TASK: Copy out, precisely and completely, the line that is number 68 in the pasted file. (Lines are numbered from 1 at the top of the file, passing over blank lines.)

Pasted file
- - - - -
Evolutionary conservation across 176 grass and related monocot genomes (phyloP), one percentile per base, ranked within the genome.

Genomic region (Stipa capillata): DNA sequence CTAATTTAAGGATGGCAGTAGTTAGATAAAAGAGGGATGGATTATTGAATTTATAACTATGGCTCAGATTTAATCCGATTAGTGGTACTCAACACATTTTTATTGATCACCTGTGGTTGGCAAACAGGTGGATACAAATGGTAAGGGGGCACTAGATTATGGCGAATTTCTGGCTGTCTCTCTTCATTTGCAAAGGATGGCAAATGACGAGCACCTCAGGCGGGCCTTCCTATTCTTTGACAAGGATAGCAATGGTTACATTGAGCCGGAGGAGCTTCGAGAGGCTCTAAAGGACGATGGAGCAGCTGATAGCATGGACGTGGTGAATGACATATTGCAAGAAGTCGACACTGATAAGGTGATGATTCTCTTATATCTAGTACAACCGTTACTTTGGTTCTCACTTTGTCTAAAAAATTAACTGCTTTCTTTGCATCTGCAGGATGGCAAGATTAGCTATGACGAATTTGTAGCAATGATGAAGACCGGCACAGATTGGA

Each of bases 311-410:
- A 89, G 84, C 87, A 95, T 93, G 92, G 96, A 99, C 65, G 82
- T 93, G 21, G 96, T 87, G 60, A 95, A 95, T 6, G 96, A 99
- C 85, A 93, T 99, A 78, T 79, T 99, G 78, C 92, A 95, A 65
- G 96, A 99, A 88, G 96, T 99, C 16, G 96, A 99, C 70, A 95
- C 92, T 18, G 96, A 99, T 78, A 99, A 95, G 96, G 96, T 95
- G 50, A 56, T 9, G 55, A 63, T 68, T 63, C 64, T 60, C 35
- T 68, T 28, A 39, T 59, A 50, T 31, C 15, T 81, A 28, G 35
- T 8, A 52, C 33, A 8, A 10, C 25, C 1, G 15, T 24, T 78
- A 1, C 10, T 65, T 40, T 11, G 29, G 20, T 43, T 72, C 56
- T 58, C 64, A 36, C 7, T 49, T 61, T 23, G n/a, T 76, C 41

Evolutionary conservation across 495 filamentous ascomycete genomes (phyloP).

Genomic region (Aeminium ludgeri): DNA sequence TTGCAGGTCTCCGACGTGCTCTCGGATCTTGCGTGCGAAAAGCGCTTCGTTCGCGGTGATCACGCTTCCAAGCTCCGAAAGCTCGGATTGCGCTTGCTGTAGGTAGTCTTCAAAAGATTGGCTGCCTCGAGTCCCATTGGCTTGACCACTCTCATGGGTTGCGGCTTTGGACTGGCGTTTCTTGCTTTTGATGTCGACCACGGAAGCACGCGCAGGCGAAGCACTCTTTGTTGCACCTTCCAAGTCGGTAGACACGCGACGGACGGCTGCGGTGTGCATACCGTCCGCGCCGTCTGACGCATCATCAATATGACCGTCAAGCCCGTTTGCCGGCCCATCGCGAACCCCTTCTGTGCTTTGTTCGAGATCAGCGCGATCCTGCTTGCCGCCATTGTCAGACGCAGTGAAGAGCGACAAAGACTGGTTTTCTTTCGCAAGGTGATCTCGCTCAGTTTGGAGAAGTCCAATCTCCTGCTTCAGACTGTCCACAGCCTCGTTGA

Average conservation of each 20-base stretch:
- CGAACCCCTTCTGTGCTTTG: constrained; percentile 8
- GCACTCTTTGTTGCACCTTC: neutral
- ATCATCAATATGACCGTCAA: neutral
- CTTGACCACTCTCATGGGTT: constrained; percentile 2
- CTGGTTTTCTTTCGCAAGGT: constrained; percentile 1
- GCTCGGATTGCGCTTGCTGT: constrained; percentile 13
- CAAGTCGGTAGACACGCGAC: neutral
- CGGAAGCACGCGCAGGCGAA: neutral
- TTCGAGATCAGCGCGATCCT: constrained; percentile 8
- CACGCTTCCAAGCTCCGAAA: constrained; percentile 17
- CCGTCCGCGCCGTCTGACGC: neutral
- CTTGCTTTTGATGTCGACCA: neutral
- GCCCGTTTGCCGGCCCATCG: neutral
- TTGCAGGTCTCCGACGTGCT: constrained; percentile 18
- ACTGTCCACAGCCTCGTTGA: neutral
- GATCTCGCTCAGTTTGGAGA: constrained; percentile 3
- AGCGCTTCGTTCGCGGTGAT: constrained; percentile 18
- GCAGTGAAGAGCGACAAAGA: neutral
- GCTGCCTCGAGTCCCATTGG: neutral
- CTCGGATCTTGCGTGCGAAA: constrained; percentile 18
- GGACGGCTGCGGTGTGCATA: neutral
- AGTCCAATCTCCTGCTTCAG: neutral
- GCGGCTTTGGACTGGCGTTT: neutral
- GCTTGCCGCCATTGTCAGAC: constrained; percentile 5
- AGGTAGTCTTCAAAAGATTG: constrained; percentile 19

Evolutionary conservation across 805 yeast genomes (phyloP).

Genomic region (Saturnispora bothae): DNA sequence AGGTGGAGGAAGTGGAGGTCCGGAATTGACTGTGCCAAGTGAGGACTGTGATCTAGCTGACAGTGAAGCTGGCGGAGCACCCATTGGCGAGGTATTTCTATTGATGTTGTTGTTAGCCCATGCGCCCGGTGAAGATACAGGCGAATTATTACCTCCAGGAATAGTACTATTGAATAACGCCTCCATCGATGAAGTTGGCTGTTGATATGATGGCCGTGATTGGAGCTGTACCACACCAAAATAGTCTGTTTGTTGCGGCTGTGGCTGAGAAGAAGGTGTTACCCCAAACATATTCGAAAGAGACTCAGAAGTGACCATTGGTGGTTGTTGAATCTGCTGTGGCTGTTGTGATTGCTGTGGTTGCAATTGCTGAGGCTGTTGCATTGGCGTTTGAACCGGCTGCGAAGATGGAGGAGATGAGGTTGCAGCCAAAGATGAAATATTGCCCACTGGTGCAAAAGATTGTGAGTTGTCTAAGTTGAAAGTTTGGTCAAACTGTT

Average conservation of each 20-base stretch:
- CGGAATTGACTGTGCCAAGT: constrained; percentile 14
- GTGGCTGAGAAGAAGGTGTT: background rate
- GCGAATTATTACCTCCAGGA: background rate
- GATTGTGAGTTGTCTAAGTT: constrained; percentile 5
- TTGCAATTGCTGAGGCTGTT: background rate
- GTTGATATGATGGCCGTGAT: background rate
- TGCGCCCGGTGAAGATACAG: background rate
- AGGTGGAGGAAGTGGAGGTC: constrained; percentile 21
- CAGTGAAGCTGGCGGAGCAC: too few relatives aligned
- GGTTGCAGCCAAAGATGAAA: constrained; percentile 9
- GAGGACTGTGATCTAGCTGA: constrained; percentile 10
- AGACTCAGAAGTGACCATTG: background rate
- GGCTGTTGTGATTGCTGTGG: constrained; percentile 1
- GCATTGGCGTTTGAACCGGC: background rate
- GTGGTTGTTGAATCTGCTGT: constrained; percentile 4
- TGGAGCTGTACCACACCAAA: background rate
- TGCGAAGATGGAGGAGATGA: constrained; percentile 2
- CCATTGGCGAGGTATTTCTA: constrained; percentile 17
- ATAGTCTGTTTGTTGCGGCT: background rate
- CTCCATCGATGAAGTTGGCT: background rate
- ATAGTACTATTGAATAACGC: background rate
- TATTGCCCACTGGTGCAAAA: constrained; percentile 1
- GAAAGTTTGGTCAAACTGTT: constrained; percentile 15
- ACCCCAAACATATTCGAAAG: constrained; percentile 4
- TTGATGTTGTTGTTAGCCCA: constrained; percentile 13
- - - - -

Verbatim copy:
- ACCCCAAACATATTCGAAAG: constrained; percentile 4